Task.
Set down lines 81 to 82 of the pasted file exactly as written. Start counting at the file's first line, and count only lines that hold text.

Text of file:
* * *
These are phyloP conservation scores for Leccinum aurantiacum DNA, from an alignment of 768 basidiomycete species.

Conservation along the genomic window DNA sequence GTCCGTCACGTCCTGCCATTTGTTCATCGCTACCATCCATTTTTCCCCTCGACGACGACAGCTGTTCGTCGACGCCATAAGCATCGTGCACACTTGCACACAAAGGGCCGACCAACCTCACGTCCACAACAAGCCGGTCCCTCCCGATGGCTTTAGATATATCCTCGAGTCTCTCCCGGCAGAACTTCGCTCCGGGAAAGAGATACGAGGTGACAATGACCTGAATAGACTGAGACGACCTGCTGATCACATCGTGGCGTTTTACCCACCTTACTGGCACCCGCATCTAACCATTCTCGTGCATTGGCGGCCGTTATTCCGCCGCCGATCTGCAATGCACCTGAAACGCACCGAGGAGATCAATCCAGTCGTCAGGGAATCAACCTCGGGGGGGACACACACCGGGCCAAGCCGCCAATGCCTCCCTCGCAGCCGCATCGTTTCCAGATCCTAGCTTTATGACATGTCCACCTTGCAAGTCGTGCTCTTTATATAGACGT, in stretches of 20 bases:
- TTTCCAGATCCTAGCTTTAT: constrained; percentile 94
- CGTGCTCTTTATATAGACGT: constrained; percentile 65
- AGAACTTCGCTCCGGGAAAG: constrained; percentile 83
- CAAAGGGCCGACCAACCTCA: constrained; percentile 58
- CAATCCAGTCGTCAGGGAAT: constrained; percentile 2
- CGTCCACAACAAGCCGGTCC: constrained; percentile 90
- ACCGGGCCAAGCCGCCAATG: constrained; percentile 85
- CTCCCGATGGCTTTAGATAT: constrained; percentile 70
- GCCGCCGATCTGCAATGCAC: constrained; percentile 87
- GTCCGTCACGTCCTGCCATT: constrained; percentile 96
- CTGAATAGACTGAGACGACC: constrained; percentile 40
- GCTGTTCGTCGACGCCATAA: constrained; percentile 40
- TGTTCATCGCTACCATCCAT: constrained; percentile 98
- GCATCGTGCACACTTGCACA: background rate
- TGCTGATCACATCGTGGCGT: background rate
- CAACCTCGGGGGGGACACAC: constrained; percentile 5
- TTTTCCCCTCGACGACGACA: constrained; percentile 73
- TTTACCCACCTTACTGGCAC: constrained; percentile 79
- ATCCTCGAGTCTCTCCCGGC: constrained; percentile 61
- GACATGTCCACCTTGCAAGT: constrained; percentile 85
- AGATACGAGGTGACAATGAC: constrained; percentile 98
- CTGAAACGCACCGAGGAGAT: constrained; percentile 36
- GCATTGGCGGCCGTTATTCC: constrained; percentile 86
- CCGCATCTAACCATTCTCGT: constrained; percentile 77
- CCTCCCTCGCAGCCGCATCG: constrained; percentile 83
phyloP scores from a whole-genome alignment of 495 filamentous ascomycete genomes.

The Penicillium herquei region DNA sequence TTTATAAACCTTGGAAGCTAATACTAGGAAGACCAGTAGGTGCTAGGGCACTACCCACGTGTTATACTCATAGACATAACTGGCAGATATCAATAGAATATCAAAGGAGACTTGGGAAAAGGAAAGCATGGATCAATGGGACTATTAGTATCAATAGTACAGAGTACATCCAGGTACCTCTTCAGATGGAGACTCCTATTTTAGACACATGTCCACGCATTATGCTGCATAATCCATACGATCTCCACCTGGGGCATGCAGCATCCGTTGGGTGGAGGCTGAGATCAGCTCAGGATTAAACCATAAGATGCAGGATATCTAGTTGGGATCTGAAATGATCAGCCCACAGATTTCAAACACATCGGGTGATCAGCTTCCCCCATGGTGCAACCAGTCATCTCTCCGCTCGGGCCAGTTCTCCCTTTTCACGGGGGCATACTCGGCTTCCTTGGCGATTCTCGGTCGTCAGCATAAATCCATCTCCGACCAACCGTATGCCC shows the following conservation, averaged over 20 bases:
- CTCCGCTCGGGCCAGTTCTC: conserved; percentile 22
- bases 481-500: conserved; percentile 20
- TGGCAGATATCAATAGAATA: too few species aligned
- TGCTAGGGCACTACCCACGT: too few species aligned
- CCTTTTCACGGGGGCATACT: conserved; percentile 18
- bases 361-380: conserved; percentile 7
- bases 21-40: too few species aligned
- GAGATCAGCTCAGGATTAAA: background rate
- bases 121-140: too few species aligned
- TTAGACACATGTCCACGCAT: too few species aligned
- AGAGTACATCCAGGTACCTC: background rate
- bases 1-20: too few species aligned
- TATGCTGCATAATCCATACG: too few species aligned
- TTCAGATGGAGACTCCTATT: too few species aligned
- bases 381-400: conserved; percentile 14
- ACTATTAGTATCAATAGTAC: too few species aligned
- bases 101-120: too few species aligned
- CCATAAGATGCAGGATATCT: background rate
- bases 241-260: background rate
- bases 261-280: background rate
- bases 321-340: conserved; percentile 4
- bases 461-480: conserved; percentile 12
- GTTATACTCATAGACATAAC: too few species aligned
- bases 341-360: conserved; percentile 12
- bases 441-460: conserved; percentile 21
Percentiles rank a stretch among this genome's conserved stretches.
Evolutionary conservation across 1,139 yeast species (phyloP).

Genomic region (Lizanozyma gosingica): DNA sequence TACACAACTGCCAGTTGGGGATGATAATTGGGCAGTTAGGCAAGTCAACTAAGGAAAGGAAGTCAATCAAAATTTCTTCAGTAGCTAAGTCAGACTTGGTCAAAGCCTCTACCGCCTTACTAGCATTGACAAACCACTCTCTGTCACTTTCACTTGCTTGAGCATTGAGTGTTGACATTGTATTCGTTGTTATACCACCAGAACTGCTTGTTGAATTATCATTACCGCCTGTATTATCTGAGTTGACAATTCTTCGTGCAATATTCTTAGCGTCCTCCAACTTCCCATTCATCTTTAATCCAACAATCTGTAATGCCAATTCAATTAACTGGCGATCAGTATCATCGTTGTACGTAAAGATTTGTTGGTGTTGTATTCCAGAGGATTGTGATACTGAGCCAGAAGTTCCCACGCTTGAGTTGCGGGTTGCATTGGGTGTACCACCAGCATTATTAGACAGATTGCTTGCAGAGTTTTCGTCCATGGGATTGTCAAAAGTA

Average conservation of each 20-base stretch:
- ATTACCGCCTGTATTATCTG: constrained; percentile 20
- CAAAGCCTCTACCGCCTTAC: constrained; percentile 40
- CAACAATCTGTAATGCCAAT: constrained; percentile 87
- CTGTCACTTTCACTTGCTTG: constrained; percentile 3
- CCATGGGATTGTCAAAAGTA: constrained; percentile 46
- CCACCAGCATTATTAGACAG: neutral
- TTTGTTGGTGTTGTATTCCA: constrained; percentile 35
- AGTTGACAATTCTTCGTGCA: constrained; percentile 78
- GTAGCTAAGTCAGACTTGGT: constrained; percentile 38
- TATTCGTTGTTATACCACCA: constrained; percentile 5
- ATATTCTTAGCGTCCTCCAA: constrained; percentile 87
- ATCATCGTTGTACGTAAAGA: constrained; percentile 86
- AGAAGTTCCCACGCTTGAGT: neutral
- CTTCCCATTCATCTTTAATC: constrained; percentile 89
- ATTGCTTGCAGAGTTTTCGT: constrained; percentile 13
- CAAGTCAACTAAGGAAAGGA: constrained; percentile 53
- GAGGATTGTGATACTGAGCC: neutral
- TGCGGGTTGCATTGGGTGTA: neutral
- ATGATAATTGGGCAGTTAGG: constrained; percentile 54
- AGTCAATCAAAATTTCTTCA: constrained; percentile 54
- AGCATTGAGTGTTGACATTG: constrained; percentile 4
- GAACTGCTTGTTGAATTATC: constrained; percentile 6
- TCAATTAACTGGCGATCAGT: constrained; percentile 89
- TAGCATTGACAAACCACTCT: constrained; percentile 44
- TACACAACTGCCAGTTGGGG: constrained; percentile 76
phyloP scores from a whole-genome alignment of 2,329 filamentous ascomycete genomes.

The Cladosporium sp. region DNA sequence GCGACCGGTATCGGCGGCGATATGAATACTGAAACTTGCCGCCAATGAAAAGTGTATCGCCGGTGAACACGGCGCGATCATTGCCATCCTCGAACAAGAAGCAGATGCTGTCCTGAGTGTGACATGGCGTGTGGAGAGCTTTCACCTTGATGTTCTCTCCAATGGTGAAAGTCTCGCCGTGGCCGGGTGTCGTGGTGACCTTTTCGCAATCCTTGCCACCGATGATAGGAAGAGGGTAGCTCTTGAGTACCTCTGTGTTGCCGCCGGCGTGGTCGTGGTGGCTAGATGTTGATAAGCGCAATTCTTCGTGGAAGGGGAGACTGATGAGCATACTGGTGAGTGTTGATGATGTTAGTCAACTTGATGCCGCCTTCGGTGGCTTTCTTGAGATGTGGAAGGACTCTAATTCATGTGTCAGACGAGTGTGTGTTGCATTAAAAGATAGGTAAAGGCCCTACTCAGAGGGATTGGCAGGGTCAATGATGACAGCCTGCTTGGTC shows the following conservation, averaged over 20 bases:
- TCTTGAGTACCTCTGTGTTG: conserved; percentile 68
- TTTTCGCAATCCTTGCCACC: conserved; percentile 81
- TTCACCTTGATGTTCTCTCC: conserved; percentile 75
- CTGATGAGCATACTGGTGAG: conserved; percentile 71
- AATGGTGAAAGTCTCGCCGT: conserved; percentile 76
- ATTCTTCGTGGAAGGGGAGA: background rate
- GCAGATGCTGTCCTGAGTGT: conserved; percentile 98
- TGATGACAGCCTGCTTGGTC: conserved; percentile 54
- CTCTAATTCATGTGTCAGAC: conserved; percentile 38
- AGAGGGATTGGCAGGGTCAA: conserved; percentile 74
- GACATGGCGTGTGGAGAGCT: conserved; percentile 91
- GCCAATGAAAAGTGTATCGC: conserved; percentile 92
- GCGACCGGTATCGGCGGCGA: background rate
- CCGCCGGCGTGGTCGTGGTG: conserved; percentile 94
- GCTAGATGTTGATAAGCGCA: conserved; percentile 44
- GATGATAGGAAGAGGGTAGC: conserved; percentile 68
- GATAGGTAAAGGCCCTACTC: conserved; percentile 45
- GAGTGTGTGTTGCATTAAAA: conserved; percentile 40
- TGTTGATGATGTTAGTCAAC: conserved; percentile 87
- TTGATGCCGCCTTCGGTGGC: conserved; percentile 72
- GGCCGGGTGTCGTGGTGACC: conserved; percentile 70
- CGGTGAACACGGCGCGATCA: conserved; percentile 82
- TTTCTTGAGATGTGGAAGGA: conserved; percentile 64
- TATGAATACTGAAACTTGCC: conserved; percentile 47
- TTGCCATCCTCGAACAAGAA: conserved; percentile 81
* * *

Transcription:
- TCAATTAACTGGCGATCAGT: constrained; percentile 89
- TAGCATTGACAAACCACTCT: constrained; percentile 44